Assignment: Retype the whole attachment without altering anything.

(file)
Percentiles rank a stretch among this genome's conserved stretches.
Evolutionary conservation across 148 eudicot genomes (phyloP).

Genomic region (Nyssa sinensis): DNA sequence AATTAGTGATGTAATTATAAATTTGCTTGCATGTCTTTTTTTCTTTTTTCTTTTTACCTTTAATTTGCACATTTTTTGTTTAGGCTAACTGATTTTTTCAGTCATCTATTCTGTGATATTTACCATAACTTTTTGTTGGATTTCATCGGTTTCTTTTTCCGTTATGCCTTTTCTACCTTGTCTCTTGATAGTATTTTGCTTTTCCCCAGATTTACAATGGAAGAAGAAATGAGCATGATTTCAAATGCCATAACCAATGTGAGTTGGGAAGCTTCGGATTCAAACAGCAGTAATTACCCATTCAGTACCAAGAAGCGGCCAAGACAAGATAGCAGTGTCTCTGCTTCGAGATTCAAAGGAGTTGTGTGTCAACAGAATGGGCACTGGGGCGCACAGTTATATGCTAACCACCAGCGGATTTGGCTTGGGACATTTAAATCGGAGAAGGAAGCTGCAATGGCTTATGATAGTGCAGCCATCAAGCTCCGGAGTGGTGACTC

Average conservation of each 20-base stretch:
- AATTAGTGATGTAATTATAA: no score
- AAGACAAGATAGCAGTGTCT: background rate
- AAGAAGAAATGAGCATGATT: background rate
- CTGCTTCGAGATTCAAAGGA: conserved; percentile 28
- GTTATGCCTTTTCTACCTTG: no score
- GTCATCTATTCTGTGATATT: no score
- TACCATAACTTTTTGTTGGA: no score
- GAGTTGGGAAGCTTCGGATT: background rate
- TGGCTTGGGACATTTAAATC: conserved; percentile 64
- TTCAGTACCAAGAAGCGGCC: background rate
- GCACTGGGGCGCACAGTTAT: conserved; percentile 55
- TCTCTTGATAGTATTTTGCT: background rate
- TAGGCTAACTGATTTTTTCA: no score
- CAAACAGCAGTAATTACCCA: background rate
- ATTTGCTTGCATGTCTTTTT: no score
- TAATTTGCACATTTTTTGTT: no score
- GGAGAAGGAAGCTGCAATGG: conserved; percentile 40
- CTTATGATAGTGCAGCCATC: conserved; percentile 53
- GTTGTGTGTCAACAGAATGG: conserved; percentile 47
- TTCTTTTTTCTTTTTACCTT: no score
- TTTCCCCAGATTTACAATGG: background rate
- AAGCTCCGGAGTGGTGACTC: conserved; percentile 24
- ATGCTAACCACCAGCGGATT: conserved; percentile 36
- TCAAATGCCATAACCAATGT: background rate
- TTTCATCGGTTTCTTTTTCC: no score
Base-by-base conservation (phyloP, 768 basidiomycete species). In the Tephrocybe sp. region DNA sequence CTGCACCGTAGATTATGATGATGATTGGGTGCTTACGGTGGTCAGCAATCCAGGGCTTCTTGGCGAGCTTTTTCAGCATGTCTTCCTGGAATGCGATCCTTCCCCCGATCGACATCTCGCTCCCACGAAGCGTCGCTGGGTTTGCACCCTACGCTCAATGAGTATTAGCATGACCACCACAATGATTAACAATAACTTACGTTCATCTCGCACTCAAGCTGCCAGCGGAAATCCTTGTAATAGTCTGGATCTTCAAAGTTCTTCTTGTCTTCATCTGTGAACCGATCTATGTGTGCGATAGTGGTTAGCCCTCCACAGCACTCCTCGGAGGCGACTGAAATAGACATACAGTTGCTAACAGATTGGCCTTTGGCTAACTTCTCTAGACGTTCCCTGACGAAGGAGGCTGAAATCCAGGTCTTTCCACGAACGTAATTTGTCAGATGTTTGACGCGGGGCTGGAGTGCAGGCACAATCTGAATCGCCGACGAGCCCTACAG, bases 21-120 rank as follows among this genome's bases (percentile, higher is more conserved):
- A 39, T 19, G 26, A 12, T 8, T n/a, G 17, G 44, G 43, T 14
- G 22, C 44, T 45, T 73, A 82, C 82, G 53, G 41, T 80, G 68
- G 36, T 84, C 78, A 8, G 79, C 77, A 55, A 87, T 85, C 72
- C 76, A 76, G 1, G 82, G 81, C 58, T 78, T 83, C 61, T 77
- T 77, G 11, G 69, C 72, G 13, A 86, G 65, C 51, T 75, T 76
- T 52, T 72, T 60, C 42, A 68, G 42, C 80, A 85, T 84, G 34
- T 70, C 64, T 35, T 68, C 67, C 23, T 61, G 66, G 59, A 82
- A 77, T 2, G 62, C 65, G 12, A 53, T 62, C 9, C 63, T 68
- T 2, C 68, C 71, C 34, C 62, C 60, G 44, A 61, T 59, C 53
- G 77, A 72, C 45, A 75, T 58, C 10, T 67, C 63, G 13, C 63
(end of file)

Percentiles rank a stretch among this genome's conserved stretches.
Evolutionary conservation across 148 eudicot genomes (phyloP).

Genomic region (Nyssa sinensis): DNA sequence AATTAGTGATGTAATTATAAATTTGCTTGCATGTCTTTTTTTCTTTTTTCTTTTTACCTTTAATTTGCACATTTTTTGTTTAGGCTAACTGATTTTTTCAGTCATCTATTCTGTGATATTTACCATAACTTTTTGTTGGATTTCATCGGTTTCTTTTTCCGTTATGCCTTTTCTACCTTGTCTCTTGATAGTATTTTGCTTTTCCCCAGATTTACAATGGAAGAAGAAATGAGCATGATTTCAAATGCCATAACCAATGTGAGTTGGGAAGCTTCGGATTCAAACAGCAGTAATTACCCATTCAGTACCAAGAAGCGGCCAAGACAAGATAGCAGTGTCTCTGCTTCGAGATTCAAAGGAGTTGTGTGTCAACAGAATGGGCACTGGGGCGCACAGTTATATGCTAACCACCAGCGGATTTGGCTTGGGACATTTAAATCGGAGAAGGAAGCTGCAATGGCTTATGATAGTGCAGCCATCAAGCTCCGGAGTGGTGACTC

Average conservation of each 20-base stretch:
- AATTAGTGATGTAATTATAA: no score
- AAGACAAGATAGCAGTGTCT: background rate
- AAGAAGAAATGAGCATGATT: background rate
- CTGCTTCGAGATTCAAAGGA: conserved; percentile 28
- GTTATGCCTTTTCTACCTTG: no score
- GTCATCTATTCTGTGATATT: no score
- TACCATAACTTTTTGTTGGA: no score
- GAGTTGGGAAGCTTCGGATT: background rate
- TGGCTTGGGACATTTAAATC: conserved; percentile 64
- TTCAGTACCAAGAAGCGGCC: background rate
- GCACTGGGGCGCACAGTTAT: conserved; percentile 55
- TCTCTTGATAGTATTTTGCT: background rate
- TAGGCTAACTGATTTTTTCA: no score
- CAAACAGCAGTAATTACCCA: background rate
- ATTTGCTTGCATGTCTTTTT: no score
- TAATTTGCACATTTTTTGTT: no score
- GGAGAAGGAAGCTGCAATGG: conserved; percentile 40
- CTTATGATAGTGCAGCCATC: conserved; percentile 53
- GTTGTGTGTCAACAGAATGG: conserved; percentile 47
- TTCTTTTTTCTTTTTACCTT: no score
- TTTCCCCAGATTTACAATGG: background rate
- AAGCTCCGGAGTGGTGACTC: conserved; percentile 24
- ATGCTAACCACCAGCGGATT: conserved; percentile 36
- TCAAATGCCATAACCAATGT: background rate
- TTTCATCGGTTTCTTTTTCC: no score
Base-by-base conservation (phyloP, 768 basidiomycete species). In the Tephrocybe sp. region DNA sequence CTGCACCGTAGATTATGATGATGATTGGGTGCTTACGGTGGTCAGCAATCCAGGGCTTCTTGGCGAGCTTTTTCAGCATGTCTTCCTGGAATGCGATCCTTCCCCCGATCGACATCTCGCTCCCACGAAGCGTCGCTGGGTTTGCACCCTACGCTCAATGAGTATTAGCATGACCACCACAATGATTAACAATAACTTACGTTCATCTCGCACTCAAGCTGCCAGCGGAAATCCTTGTAATAGTCTGGATCTTCAAAGTTCTTCTTGTCTTCATCTGTGAACCGATCTATGTGTGCGATAGTGGTTAGCCCTCCACAGCACTCCTCGGAGGCGACTGAAATAGACATACAGTTGCTAACAGATTGGCCTTTGGCTAACTTCTCTAGACGTTCCCTGACGAAGGAGGCTGAAATCCAGGTCTTTCCACGAACGTAATTTGTCAGATGTTTGACGCGGGGCTGGAGTGCAGGCACAATCTGAATCGCCGACGAGCCCTACAG, bases 21-120 rank as follows among this genome's bases (percentile, higher is more conserved):
- A 39, T 19, G 26, A 12, T 8, T n/a, G 17, G 44, G 43, T 14
- G 22, C 44, T 45, T 73, A 82, C 82, G 53, G 41, T 80, G 68
- G 36, T 84, C 78, A 8, G 79, C 77, A 55, A 87, T 85, C 72
- C 76, A 76, G 1, G 82, G 81, C 58, T 78, T 83, C 61, T 77
- T 77, G 11, G 69, C 72, G 13, A 86, G 65, C 51, T 75, T 76
- T 52, T 72, T 60, C 42, A 68, G 42, C 80, A 85, T 84, G 34
- T 70, C 64, T 35, T 68, C 67, C 23, T 61, G 66, G 59, A 82
- A 77, T 2, G 62, C 65, G 12, A 53, T 62, C 9, C 63, T 68
- T 2, C 68, C 71, C 34, C 62, C 60, G 44, A 61, T 59, C 53
- G 77, A 72, C 45, A 75, T 58, C 10, T 67, C 63, G 13, C 63